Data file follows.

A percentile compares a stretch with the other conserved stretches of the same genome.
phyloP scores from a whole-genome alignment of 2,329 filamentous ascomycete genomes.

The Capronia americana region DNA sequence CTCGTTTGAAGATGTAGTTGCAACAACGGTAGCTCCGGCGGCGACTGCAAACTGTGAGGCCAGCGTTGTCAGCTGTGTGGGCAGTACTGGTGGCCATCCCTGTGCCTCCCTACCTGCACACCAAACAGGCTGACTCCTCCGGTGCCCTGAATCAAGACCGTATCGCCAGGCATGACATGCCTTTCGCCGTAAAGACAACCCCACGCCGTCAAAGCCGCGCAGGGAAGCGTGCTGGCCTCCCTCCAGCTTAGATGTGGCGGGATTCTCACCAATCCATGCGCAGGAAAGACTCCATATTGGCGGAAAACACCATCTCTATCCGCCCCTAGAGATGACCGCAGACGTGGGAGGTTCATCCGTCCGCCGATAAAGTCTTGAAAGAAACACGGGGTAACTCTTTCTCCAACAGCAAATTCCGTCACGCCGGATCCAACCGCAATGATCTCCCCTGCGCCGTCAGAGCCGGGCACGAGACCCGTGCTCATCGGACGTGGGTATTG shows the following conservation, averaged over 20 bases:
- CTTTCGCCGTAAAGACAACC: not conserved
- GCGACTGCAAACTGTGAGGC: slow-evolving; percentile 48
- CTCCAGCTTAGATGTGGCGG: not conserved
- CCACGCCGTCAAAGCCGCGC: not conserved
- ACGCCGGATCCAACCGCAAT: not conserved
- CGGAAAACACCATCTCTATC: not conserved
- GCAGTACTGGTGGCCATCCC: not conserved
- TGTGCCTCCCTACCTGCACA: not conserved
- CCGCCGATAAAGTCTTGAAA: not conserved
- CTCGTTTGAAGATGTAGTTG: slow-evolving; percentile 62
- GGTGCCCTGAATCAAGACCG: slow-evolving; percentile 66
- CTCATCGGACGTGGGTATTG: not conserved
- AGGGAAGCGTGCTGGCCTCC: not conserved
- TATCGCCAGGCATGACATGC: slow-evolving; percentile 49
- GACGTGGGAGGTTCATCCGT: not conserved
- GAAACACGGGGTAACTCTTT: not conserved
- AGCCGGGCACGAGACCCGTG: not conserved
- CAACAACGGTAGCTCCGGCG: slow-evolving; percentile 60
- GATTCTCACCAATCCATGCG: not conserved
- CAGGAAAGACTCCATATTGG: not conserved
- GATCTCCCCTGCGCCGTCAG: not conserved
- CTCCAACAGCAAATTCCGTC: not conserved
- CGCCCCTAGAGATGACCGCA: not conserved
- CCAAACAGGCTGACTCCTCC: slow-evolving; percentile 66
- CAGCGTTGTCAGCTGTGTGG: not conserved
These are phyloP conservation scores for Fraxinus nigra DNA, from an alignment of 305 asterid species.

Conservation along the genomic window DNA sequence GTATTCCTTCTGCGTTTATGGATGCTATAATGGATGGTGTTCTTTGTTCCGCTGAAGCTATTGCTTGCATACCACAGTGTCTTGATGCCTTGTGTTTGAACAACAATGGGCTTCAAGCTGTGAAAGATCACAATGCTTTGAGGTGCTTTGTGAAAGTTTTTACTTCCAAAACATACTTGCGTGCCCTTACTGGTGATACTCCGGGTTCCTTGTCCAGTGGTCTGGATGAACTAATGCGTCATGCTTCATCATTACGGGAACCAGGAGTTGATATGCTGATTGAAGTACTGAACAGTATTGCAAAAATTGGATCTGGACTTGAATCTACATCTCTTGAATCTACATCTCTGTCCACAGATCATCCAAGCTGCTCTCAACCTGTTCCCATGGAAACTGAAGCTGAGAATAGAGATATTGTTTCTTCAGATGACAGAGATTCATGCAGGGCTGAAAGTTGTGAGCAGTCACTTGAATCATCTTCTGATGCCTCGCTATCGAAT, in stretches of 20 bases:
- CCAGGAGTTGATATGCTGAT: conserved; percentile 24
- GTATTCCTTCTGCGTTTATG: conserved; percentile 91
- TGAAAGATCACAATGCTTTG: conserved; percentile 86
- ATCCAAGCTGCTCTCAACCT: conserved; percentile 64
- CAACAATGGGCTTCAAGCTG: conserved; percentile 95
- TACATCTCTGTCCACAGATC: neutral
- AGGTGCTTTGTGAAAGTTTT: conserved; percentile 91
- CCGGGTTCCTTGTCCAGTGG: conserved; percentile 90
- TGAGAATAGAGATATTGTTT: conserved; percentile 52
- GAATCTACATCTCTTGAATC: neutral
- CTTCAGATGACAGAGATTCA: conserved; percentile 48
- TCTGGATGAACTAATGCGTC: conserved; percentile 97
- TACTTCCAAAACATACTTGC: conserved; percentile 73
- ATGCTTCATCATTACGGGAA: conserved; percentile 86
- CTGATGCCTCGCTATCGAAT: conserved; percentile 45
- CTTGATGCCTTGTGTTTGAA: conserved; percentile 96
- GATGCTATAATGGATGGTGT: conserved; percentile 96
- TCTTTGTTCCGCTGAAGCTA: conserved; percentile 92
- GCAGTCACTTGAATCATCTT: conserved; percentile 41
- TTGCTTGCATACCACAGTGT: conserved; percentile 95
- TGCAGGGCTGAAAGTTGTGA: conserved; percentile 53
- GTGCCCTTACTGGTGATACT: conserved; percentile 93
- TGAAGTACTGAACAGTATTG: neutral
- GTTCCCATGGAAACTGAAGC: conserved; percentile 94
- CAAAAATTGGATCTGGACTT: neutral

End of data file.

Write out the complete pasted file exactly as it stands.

A percentile compares a stretch with the other conserved stretches of the same genome.
phyloP scores from a whole-genome alignment of 2,329 filamentous ascomycete genomes.

The Capronia americana region DNA sequence CTCGTTTGAAGATGTAGTTGCAACAACGGTAGCTCCGGCGGCGACTGCAAACTGTGAGGCCAGCGTTGTCAGCTGTGTGGGCAGTACTGGTGGCCATCCCTGTGCCTCCCTACCTGCACACCAAACAGGCTGACTCCTCCGGTGCCCTGAATCAAGACCGTATCGCCAGGCATGACATGCCTTTCGCCGTAAAGACAACCCCACGCCGTCAAAGCCGCGCAGGGAAGCGTGCTGGCCTCCCTCCAGCTTAGATGTGGCGGGATTCTCACCAATCCATGCGCAGGAAAGACTCCATATTGGCGGAAAACACCATCTCTATCCGCCCCTAGAGATGACCGCAGACGTGGGAGGTTCATCCGTCCGCCGATAAAGTCTTGAAAGAAACACGGGGTAACTCTTTCTCCAACAGCAAATTCCGTCACGCCGGATCCAACCGCAATGATCTCCCCTGCGCCGTCAGAGCCGGGCACGAGACCCGTGCTCATCGGACGTGGGTATTG shows the following conservation, averaged over 20 bases:
- CTTTCGCCGTAAAGACAACC: not conserved
- GCGACTGCAAACTGTGAGGC: slow-evolving; percentile 48
- CTCCAGCTTAGATGTGGCGG: not conserved
- CCACGCCGTCAAAGCCGCGC: not conserved
- ACGCCGGATCCAACCGCAAT: not conserved
- CGGAAAACACCATCTCTATC: not conserved
- GCAGTACTGGTGGCCATCCC: not conserved
- TGTGCCTCCCTACCTGCACA: not conserved
- CCGCCGATAAAGTCTTGAAA: not conserved
- CTCGTTTGAAGATGTAGTTG: slow-evolving; percentile 62
- GGTGCCCTGAATCAAGACCG: slow-evolving; percentile 66
- CTCATCGGACGTGGGTATTG: not conserved
- AGGGAAGCGTGCTGGCCTCC: not conserved
- TATCGCCAGGCATGACATGC: slow-evolving; percentile 49
- GACGTGGGAGGTTCATCCGT: not conserved
- GAAACACGGGGTAACTCTTT: not conserved
- AGCCGGGCACGAGACCCGTG: not conserved
- CAACAACGGTAGCTCCGGCG: slow-evolving; percentile 60
- GATTCTCACCAATCCATGCG: not conserved
- CAGGAAAGACTCCATATTGG: not conserved
- GATCTCCCCTGCGCCGTCAG: not conserved
- CTCCAACAGCAAATTCCGTC: not conserved
- CGCCCCTAGAGATGACCGCA: not conserved
- CCAAACAGGCTGACTCCTCC: slow-evolving; percentile 66
- CAGCGTTGTCAGCTGTGTGG: not conserved
These are phyloP conservation scores for Fraxinus nigra DNA, from an alignment of 305 asterid species.

Conservation along the genomic window DNA sequence GTATTCCTTCTGCGTTTATGGATGCTATAATGGATGGTGTTCTTTGTTCCGCTGAAGCTATTGCTTGCATACCACAGTGTCTTGATGCCTTGTGTTTGAACAACAATGGGCTTCAAGCTGTGAAAGATCACAATGCTTTGAGGTGCTTTGTGAAAGTTTTTACTTCCAAAACATACTTGCGTGCCCTTACTGGTGATACTCCGGGTTCCTTGTCCAGTGGTCTGGATGAACTAATGCGTCATGCTTCATCATTACGGGAACCAGGAGTTGATATGCTGATTGAAGTACTGAACAGTATTGCAAAAATTGGATCTGGACTTGAATCTACATCTCTTGAATCTACATCTCTGTCCACAGATCATCCAAGCTGCTCTCAACCTGTTCCCATGGAAACTGAAGCTGAGAATAGAGATATTGTTTCTTCAGATGACAGAGATTCATGCAGGGCTGAAAGTTGTGAGCAGTCACTTGAATCATCTTCTGATGCCTCGCTATCGAAT, in stretches of 20 bases:
- CCAGGAGTTGATATGCTGAT: conserved; percentile 24
- GTATTCCTTCTGCGTTTATG: conserved; percentile 91
- TGAAAGATCACAATGCTTTG: conserved; percentile 86
- ATCCAAGCTGCTCTCAACCT: conserved; percentile 64
- CAACAATGGGCTTCAAGCTG: conserved; percentile 95
- TACATCTCTGTCCACAGATC: neutral
- AGGTGCTTTGTGAAAGTTTT: conserved; percentile 91
- CCGGGTTCCTTGTCCAGTGG: conserved; percentile 90
- TGAGAATAGAGATATTGTTT: conserved; percentile 52
- GAATCTACATCTCTTGAATC: neutral
- CTTCAGATGACAGAGATTCA: conserved; percentile 48
- TCTGGATGAACTAATGCGTC: conserved; percentile 97
- TACTTCCAAAACATACTTGC: conserved; percentile 73
- ATGCTTCATCATTACGGGAA: conserved; percentile 86
- CTGATGCCTCGCTATCGAAT: conserved; percentile 45
- CTTGATGCCTTGTGTTTGAA: conserved; percentile 96
- GATGCTATAATGGATGGTGT: conserved; percentile 96
- TCTTTGTTCCGCTGAAGCTA: conserved; percentile 92
- GCAGTCACTTGAATCATCTT: conserved; percentile 41
- TTGCTTGCATACCACAGTGT: conserved; percentile 95
- TGCAGGGCTGAAAGTTGTGA: conserved; percentile 53
- GTGCCCTTACTGGTGATACT: conserved; percentile 93
- TGAAGTACTGAACAGTATTG: neutral
- GTTCCCATGGAAACTGAAGC: conserved; percentile 94
- CAAAAATTGGATCTGGACTT: neutral